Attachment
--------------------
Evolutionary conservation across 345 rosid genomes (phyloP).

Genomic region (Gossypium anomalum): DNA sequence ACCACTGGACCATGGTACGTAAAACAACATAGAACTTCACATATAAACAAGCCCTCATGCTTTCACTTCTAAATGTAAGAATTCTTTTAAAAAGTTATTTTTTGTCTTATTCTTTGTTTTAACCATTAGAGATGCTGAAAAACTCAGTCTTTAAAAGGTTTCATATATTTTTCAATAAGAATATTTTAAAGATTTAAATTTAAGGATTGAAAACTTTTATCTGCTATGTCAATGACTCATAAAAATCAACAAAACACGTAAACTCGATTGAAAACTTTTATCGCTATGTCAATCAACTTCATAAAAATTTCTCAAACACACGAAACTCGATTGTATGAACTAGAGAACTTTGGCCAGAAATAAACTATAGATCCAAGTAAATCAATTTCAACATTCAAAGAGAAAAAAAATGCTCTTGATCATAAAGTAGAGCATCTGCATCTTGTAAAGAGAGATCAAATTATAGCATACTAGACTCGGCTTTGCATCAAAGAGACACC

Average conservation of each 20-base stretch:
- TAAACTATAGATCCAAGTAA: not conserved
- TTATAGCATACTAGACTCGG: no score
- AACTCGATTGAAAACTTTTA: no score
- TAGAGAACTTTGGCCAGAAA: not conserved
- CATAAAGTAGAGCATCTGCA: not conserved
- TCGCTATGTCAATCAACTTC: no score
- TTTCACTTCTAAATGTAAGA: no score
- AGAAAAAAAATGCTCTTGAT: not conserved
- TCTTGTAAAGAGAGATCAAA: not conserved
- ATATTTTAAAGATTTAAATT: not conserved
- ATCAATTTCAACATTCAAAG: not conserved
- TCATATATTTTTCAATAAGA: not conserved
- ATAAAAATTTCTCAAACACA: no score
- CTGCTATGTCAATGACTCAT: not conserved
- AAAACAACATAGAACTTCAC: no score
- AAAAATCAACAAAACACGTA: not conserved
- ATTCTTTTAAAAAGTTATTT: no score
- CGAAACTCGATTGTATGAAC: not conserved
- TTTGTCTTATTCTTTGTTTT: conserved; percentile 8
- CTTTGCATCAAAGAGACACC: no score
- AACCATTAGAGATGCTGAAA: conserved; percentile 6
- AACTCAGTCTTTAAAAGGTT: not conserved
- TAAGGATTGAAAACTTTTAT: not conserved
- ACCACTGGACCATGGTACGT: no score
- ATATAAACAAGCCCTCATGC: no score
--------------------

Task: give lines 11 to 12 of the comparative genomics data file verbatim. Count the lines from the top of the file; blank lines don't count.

- AGAAAAAAAATGCTCTTGAT: not conserved
- TCTTGTAAAGAGAGATCAAA: not conserved